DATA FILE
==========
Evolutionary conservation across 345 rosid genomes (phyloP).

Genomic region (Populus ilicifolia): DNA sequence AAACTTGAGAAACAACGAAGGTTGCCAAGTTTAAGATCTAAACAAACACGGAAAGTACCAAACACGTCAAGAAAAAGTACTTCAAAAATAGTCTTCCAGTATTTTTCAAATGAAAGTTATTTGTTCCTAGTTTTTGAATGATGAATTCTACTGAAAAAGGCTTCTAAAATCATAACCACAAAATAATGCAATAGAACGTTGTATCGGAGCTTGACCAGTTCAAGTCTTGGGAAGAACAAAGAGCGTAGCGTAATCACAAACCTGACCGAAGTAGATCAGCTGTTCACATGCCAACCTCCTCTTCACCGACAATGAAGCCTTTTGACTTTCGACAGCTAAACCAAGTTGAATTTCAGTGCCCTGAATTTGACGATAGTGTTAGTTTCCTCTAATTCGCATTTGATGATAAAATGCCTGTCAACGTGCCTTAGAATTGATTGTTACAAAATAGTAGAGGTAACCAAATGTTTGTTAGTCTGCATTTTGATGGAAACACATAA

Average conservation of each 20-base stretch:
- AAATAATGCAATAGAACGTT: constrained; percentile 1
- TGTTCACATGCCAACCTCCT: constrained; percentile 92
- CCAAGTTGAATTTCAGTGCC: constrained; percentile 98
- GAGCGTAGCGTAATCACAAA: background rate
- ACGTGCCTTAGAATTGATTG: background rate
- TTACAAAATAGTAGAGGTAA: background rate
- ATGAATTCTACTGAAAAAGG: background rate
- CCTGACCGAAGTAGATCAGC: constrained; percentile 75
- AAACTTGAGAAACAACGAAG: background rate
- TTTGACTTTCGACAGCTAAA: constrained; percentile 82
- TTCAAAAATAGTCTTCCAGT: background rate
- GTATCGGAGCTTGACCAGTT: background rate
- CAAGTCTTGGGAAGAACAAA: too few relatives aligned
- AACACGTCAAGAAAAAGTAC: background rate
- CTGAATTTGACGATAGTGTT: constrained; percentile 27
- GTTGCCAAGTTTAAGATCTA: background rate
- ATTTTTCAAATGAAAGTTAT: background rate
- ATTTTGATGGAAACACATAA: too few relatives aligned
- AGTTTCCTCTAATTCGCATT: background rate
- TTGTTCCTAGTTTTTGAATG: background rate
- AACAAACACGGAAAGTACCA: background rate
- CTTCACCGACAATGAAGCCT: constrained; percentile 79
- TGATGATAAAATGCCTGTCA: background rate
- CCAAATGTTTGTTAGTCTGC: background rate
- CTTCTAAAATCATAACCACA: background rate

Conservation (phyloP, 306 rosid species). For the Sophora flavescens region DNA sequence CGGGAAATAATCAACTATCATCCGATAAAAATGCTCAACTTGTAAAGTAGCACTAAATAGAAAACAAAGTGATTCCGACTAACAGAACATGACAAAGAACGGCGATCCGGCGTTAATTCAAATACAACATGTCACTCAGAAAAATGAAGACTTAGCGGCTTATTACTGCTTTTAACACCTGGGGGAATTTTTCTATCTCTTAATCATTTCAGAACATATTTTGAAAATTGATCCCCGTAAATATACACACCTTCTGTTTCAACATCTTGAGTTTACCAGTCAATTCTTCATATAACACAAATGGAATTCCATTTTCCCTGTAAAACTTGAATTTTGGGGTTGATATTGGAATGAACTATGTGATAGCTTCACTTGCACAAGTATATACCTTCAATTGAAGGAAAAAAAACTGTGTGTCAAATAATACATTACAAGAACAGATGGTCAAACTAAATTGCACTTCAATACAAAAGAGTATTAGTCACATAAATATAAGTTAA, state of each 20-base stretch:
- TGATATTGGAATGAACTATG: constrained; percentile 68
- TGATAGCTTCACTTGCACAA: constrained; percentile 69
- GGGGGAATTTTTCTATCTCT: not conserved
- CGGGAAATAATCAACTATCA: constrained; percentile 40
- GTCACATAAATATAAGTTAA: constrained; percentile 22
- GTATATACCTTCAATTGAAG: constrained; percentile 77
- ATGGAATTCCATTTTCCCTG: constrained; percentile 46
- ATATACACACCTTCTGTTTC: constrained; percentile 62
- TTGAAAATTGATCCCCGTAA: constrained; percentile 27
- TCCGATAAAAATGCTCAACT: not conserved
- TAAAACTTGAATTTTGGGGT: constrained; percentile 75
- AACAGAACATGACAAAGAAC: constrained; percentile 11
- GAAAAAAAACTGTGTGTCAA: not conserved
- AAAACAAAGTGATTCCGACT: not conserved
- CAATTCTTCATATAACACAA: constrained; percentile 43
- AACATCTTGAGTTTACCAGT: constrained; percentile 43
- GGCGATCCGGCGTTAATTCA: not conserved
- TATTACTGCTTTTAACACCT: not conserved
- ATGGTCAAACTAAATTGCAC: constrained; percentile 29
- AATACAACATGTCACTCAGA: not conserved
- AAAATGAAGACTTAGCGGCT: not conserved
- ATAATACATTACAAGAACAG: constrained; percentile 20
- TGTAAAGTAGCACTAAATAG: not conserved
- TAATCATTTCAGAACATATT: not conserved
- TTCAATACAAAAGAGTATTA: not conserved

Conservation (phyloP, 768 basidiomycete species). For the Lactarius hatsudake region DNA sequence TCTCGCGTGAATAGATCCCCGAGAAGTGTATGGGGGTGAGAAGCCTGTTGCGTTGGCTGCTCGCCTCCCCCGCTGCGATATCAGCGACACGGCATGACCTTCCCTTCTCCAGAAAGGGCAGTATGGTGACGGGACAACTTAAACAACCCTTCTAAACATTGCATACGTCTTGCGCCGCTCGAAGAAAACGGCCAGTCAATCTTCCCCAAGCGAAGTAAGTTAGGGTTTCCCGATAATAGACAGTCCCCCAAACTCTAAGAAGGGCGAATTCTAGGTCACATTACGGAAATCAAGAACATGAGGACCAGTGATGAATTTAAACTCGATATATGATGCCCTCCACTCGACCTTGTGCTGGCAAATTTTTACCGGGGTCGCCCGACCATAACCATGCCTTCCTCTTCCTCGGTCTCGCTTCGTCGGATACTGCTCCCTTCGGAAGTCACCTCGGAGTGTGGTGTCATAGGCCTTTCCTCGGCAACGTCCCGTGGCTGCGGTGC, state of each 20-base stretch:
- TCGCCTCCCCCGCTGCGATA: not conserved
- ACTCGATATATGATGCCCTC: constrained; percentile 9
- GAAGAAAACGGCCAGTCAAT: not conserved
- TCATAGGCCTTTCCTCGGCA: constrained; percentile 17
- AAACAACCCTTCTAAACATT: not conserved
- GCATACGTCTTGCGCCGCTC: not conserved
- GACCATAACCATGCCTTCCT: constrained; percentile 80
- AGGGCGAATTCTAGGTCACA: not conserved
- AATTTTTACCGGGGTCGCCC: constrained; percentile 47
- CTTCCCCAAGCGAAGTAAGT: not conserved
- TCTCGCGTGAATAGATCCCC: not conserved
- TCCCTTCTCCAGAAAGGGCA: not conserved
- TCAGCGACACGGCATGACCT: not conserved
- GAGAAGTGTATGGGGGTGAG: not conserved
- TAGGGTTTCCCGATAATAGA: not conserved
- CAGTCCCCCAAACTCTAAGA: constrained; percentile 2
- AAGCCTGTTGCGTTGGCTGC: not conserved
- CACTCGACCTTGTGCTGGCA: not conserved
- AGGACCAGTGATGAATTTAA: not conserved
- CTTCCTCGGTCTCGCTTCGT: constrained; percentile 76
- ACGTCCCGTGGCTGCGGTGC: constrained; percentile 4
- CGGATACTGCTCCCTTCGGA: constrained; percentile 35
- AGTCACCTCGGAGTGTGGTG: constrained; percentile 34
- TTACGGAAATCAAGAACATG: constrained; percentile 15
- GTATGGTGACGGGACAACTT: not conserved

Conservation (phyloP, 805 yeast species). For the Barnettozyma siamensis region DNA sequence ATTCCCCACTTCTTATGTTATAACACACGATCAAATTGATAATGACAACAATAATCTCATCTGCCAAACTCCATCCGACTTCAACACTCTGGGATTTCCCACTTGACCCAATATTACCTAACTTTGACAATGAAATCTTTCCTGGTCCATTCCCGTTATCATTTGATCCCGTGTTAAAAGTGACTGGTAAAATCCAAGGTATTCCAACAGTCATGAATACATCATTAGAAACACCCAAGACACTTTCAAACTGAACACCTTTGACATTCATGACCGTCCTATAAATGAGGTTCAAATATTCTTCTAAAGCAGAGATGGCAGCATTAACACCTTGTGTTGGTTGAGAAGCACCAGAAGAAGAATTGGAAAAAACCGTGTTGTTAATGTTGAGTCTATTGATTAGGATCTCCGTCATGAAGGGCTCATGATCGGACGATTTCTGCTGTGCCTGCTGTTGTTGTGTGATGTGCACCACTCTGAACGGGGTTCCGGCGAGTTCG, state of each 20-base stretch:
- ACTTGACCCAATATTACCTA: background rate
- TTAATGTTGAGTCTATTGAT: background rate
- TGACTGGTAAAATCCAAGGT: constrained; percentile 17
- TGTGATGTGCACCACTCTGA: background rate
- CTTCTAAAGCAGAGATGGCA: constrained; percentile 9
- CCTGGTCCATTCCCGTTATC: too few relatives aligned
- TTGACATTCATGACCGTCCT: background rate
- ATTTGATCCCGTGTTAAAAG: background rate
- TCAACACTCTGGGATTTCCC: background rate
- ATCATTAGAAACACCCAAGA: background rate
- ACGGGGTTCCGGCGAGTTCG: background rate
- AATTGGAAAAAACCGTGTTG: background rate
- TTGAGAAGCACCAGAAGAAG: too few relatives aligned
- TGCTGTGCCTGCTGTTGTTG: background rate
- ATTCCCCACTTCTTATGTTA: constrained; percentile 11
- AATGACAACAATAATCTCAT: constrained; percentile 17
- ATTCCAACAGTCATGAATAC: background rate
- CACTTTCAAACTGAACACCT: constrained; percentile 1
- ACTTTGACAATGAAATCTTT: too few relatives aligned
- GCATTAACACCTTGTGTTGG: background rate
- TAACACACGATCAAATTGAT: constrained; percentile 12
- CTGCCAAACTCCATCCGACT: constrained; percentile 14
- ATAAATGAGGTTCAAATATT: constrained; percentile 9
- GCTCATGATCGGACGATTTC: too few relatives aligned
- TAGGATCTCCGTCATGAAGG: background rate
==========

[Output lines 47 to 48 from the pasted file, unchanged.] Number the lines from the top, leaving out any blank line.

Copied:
- TATTACTGCTTTTAACACCT: not conserved
- ATGGTCAAACTAAATTGCAC: constrained; percentile 29